The UK government has announced the world’s first clinical trial of switching between different COVID-19 vaccines for the first and second doses.
Scientists are hoping that the trial—which won’t yield initial results until the summer—will reveal how vaccines could be used more flexibly, potentially resolving logistical and supply challenges.
“It is also even possible that by combining vaccines, the immune response could be enhanced giving even higher antibody levels that last longer; unless this is evaluated in a clinical trial we just won’t know,” said UK Deputy Chief Medical Officer professor Jonathan Van-Tam, who is also overseeing the study.
The government emphasised that the current UK vaccine rollout, in which patients take only one vaccine—either Pfizer/BioNTech or Oxford/AstraZeneca—for both doses will not change.
Minister for COVID-19 Vaccine Deployment Nadhim Zahawi said, “Nothing will be approved for use more widely than the study, or as part of our vaccine deployment programme, until researchers and the regulator are absolutely confident the approach is safe and effective.”
The study, involving an expected 800 people, will last 13 months, with initial findings planned to be released in the summer. It will look at various combinations of the Pfizer/BioNTech and Oxford/AstraZeneca vaccines at doses either one month or three months apart.
With the exception of a handful of very small nations, the UK has vaccinated a higher percentage of its population than any other country.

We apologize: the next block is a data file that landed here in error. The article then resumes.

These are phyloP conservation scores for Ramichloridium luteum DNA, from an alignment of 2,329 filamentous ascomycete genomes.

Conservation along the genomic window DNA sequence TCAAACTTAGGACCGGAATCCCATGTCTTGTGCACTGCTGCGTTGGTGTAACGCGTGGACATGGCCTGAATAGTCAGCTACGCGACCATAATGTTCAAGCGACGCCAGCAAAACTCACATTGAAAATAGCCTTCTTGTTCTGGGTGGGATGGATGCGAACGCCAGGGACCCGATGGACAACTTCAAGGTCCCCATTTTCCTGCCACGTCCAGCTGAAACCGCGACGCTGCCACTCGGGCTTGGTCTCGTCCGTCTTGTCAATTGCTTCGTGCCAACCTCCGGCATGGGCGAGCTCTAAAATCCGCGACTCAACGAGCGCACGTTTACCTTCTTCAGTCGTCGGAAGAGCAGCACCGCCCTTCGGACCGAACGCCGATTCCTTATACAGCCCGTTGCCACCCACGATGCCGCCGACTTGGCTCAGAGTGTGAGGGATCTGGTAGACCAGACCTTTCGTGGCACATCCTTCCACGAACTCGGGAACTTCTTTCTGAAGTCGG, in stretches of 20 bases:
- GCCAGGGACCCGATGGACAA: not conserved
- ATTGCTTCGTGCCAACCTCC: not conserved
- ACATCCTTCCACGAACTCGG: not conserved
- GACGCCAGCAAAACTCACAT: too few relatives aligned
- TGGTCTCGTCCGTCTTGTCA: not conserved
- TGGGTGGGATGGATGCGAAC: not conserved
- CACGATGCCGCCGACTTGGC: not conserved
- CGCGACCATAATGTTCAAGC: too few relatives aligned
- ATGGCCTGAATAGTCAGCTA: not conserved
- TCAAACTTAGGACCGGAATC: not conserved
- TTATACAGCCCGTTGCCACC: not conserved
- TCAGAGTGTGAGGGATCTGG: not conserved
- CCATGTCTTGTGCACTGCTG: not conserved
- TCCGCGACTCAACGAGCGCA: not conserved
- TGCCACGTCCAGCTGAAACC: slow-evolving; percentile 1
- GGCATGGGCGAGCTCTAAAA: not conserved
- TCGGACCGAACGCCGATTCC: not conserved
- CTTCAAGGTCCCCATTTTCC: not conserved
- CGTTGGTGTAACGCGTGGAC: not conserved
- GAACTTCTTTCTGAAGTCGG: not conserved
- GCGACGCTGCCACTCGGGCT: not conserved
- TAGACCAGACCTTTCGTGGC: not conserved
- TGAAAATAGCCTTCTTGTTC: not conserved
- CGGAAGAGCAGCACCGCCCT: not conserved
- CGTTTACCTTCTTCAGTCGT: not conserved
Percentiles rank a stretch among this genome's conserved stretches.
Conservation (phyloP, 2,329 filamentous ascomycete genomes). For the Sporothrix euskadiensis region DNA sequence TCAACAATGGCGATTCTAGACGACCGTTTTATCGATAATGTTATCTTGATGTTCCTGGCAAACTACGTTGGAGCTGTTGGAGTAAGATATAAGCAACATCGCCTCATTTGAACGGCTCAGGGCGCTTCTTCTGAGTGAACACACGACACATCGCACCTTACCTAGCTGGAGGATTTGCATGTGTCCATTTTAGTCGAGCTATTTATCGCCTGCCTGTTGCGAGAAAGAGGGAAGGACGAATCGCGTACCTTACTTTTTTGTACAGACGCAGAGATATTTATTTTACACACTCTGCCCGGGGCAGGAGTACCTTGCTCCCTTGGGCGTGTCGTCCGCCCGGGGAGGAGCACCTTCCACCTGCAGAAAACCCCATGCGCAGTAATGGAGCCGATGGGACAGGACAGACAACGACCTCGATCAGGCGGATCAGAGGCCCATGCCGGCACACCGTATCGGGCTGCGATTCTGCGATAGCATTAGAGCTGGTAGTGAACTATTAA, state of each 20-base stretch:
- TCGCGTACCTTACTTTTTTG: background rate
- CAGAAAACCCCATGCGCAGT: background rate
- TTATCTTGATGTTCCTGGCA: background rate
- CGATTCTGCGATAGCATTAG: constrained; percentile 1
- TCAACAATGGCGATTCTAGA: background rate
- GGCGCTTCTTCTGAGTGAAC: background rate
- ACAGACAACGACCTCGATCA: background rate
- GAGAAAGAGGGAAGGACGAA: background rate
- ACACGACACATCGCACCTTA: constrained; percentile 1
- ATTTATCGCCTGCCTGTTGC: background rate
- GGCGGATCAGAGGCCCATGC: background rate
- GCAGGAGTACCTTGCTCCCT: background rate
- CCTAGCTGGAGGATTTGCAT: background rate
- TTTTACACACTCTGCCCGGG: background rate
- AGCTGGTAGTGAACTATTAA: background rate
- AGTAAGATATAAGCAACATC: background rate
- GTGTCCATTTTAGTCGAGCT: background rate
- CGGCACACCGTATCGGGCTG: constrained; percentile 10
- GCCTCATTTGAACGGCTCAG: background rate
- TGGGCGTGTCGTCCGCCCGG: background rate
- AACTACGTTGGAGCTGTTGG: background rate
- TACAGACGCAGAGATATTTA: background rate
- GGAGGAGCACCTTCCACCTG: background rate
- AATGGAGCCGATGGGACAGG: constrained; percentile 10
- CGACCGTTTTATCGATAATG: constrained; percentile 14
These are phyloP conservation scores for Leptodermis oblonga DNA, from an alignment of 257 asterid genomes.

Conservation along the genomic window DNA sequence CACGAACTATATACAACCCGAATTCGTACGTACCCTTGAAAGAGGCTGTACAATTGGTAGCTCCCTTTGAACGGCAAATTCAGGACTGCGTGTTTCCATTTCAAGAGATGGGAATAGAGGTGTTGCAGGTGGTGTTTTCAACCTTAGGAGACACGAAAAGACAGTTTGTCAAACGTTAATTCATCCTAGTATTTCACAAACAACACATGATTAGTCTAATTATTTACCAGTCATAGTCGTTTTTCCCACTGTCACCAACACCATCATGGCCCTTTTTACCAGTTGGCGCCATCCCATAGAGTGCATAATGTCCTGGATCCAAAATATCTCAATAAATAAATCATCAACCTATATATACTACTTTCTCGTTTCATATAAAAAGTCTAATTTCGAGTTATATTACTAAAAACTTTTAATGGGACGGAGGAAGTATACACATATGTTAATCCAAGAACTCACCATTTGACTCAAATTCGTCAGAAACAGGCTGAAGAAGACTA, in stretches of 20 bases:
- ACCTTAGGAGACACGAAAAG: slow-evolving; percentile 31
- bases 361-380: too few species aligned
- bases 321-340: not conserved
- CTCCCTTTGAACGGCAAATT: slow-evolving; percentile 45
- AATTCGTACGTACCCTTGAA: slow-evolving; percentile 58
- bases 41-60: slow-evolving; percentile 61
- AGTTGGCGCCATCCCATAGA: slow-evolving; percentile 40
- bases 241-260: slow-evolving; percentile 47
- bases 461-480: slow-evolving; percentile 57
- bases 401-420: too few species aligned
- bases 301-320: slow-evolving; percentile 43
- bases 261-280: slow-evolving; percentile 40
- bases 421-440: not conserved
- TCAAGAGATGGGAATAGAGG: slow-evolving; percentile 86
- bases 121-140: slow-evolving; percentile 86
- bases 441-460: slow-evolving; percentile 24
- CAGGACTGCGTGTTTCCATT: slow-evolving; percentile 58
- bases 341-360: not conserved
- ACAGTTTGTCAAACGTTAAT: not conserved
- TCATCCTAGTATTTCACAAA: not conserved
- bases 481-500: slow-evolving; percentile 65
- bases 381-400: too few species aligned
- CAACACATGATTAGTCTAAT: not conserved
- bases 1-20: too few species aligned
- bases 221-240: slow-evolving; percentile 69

However, vaccine rollout has coincided with the appearance of a more transmissible variant that sparked a second wave of the pandemic and brought with it the highest official COVID-19 death rates in the world.
That UK variant can still be tackled by current vaccines, according to research, although it is a little more resistant.
Another variant from South Africa is thought to be even more resistant to vaccines, although health officials stress that current vaccines still offer protection against it.
The emergence of community transmission cases of that South African variant in various places in England sparked the rollout of localised surge testing earlier this week.
Meanwhile, a spin-off mutation of the UK variant has emerged with the same potentially vaccine-hindering protein structure as the South African and Brazilian variants, according to English health officials.
Public Health England on Feb. 1 reported (pdf) that sample testing has revealed that a key mutation in the South African and Brazilian variants, called E484K, was found in a “limited number” of cases in England.
Out of a total sample of 214,159 cases, analysed on Jan. 26, only 11 were identified as the UK variant with the E484K change.
Despite the low numbers, scientists say that the development is concerning.
The UK has been a world-leader in genomic sequencing of the CCP virus, meaning that it may be picking up on changes occurring globally rather than revealing phenomena unique to the UK.